Scheduling Dynamic Parallelism on Accelerators

Date: 
Wednesday, April 13, 2011 - 16:30
Location: 
TH 331
Presenter: 
Filip Blagojevic (Lawrence Berkeley National Laboratory)
Abstract: 
Resource management on accelerator based systems is complicated by the disjoint nature of the main CPU and accelerators, which involves separate memory hierarhcies, different degrees of parallelism, and relatively high cost of communicating between them. This study addresses the problem of orchestrating and scheduling parallelism at multiple levels of granularity. We present mechanisms and policies for adaptive exploitation and scheduling of layered parallelism on the accelerator-based architectures. Our policies combine event-driven task scheduling with malleable loop-level parallelism, which is exploited from the runtime system whenever task-level parallelism leaves idle cores. We focus on the IBM Cell processor - a representative of accelerator-based architectures. We investigate performance with RAxML - a bioinformatics application which infers large phylogenetic trees, using the Maximum Likelihood method. Our experiments show that the accelerator-based architectures benefit significantly from dynamic methods that selectively exploit the layers of parallelism in the system, in response to workload fluctuation. Our scheduler outperforms the MPI version of RAxML, scheduled by the Linux kernel, by up to a factor of 2.6.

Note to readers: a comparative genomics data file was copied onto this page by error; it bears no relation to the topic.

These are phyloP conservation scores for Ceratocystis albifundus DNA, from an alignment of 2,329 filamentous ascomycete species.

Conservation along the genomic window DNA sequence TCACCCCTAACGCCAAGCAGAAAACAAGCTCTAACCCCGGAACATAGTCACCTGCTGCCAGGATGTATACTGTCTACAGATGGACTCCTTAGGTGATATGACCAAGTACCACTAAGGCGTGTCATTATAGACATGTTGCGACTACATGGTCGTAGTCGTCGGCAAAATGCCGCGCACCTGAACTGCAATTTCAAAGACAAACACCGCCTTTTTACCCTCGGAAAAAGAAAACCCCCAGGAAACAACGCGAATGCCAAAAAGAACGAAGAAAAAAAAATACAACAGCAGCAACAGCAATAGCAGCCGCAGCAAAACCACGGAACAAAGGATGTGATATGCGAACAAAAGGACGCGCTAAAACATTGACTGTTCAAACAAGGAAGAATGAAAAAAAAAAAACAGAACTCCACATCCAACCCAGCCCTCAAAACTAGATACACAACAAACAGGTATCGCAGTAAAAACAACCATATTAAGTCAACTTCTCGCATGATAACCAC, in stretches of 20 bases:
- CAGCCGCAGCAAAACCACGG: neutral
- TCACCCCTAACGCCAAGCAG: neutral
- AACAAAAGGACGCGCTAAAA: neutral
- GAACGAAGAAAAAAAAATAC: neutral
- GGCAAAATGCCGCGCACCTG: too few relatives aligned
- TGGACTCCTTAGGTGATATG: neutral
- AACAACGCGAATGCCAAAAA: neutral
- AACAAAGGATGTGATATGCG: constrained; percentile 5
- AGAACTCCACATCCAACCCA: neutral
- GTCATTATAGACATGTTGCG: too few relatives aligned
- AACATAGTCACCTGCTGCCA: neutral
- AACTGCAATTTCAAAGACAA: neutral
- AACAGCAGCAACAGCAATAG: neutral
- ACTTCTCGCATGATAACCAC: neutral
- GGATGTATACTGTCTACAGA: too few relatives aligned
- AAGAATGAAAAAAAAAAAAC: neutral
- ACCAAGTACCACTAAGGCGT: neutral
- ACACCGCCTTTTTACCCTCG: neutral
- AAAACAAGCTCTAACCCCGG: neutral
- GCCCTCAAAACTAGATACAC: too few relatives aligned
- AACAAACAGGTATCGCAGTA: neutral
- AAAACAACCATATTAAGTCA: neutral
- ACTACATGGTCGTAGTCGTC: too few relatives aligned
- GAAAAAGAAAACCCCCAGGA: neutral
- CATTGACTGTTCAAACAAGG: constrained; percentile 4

Bio: 

Filip Blagojevic is a Research Scientist in the Future Technologies Group, Lawrence Berkeley National Laboratory. He received a PhD degree in Computer Science from Virginia Tech in 2008, for the research performed in the area of "Scheduling for Asymmetric Architectures". Prior to obtaining a Ph.D. degree, Dr. Blagojevic received an M.S. Degree in Computer Science from the College of William and Mary (2005) and a B.S. degree in Mathematics from the University of Belgrade (2002). His professional interests include, but are not limited to the following: Adaptive Scheduling for Asymmetric
Systems, Power-Aware/Energy-Aware Execution, Emerging Accelerator-Based Architectures: Cell BE, GPGPU, PGAS Languages.